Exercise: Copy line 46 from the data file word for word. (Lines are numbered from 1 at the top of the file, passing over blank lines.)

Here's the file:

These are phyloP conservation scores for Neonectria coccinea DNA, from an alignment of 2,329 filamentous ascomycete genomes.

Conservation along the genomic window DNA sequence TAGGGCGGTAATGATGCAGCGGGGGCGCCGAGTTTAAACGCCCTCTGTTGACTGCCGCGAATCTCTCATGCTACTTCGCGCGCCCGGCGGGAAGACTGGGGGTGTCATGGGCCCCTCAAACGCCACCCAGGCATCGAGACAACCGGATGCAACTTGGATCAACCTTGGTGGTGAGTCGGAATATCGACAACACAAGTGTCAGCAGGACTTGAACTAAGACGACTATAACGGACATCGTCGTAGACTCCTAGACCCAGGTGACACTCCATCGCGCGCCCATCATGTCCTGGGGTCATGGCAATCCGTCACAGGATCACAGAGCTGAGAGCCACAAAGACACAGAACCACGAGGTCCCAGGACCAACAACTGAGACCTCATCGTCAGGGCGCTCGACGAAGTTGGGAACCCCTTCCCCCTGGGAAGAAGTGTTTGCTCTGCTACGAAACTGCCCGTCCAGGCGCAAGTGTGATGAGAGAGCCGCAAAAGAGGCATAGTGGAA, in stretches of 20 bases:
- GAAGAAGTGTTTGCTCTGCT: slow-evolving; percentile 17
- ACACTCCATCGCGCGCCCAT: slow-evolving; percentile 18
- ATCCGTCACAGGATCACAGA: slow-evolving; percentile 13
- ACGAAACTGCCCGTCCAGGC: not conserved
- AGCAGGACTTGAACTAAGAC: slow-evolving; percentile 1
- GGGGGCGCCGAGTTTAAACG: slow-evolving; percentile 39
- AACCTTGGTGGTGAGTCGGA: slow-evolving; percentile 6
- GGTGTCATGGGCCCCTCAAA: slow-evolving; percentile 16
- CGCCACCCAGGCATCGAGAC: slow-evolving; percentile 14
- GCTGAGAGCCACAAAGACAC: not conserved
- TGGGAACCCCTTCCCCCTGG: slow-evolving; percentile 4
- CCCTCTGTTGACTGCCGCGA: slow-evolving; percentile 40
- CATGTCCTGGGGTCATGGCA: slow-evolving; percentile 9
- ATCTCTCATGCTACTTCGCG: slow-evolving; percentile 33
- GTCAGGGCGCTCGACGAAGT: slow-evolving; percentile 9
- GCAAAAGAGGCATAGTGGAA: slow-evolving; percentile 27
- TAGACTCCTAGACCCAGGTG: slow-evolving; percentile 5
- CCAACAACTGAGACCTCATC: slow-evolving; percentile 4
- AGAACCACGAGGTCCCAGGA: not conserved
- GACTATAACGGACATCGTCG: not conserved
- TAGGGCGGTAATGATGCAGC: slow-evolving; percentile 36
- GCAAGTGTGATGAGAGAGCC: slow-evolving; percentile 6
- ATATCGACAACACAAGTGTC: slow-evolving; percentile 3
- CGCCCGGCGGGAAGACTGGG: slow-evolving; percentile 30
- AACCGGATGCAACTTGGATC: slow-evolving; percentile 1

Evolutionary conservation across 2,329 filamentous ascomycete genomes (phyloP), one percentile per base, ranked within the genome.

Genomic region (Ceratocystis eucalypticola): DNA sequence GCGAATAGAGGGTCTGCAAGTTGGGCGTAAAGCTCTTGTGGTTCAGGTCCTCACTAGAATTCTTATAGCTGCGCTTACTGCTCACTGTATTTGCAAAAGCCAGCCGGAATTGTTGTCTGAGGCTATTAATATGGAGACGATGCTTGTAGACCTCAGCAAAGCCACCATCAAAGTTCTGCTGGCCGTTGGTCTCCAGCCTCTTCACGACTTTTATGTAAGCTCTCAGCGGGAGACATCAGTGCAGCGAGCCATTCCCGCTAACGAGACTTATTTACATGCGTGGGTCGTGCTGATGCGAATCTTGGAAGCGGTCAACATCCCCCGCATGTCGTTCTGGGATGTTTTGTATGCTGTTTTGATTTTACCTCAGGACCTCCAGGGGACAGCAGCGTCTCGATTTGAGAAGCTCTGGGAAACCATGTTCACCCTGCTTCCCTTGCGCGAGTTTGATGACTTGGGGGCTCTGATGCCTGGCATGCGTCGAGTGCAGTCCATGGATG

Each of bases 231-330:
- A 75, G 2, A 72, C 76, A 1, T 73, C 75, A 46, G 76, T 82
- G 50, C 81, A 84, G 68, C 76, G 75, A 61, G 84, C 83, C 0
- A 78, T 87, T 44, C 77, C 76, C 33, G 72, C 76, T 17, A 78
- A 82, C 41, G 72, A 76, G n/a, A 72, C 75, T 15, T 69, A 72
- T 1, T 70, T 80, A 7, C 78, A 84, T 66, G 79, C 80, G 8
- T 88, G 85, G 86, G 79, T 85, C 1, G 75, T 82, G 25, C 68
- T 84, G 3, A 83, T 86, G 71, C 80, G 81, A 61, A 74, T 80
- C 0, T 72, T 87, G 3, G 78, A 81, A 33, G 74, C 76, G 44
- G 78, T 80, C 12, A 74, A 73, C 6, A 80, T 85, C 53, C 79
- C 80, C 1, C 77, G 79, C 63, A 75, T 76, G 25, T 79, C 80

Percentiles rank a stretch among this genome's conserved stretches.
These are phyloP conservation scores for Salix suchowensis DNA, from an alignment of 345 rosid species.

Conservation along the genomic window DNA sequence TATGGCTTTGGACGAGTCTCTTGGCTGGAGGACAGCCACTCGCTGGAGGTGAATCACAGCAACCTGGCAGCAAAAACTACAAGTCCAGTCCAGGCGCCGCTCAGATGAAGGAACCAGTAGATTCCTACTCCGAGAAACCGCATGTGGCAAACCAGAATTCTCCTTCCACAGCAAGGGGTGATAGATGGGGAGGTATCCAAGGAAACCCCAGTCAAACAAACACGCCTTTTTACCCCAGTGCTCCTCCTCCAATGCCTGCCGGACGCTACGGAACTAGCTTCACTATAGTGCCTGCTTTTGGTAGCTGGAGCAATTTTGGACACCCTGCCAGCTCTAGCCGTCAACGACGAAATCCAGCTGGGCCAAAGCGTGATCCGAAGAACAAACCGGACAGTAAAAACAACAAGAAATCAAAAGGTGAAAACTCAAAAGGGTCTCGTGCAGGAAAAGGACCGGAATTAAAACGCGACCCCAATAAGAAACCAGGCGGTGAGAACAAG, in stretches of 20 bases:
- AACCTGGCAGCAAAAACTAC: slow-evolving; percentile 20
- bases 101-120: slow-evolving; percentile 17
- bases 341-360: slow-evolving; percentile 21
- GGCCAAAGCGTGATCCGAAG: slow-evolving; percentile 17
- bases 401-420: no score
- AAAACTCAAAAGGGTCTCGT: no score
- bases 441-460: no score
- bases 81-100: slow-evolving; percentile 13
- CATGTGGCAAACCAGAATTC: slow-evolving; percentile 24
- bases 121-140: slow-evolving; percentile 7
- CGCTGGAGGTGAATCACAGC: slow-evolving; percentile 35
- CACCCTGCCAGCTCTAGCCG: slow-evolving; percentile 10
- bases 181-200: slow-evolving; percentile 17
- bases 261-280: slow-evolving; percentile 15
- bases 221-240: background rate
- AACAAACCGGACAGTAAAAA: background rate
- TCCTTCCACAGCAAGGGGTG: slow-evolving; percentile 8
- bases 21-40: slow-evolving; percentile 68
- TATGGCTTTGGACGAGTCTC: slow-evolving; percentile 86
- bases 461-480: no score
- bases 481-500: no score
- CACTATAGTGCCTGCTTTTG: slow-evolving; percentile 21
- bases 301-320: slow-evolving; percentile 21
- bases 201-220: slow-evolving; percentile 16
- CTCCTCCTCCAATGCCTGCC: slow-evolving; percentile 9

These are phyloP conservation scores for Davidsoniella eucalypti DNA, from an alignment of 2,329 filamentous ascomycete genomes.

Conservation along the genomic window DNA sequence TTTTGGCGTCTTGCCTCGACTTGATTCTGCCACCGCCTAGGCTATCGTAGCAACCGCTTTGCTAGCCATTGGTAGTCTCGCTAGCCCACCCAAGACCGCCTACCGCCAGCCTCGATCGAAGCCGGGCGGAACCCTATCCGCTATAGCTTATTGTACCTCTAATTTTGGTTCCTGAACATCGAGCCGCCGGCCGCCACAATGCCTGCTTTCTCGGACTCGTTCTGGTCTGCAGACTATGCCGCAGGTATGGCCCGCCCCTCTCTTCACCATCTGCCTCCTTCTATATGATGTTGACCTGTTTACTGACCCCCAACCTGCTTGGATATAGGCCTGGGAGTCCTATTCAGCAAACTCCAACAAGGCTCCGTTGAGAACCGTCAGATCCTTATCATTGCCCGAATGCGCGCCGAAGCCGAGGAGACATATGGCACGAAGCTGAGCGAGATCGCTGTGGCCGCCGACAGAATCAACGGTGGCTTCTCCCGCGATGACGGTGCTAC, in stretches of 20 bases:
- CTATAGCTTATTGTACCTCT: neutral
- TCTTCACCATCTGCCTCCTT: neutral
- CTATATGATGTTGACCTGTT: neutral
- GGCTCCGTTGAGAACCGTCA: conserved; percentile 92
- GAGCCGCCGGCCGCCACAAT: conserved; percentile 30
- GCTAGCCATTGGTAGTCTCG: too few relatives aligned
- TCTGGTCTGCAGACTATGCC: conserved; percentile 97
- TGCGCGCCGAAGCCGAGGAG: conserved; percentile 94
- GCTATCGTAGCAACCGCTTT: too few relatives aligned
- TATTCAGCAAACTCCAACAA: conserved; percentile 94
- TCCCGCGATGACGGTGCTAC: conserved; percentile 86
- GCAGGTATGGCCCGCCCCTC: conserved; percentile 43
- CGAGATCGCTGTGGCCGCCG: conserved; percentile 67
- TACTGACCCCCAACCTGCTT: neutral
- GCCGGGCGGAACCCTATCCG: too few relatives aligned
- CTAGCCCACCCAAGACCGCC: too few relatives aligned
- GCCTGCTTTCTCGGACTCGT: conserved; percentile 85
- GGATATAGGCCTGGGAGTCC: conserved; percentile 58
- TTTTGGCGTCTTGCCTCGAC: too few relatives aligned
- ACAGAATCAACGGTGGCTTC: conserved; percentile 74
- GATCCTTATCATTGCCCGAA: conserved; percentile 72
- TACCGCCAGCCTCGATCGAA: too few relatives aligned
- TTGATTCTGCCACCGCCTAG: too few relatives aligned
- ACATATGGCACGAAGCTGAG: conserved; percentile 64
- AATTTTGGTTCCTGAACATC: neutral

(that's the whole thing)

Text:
- bases 341-360: slow-evolving; percentile 21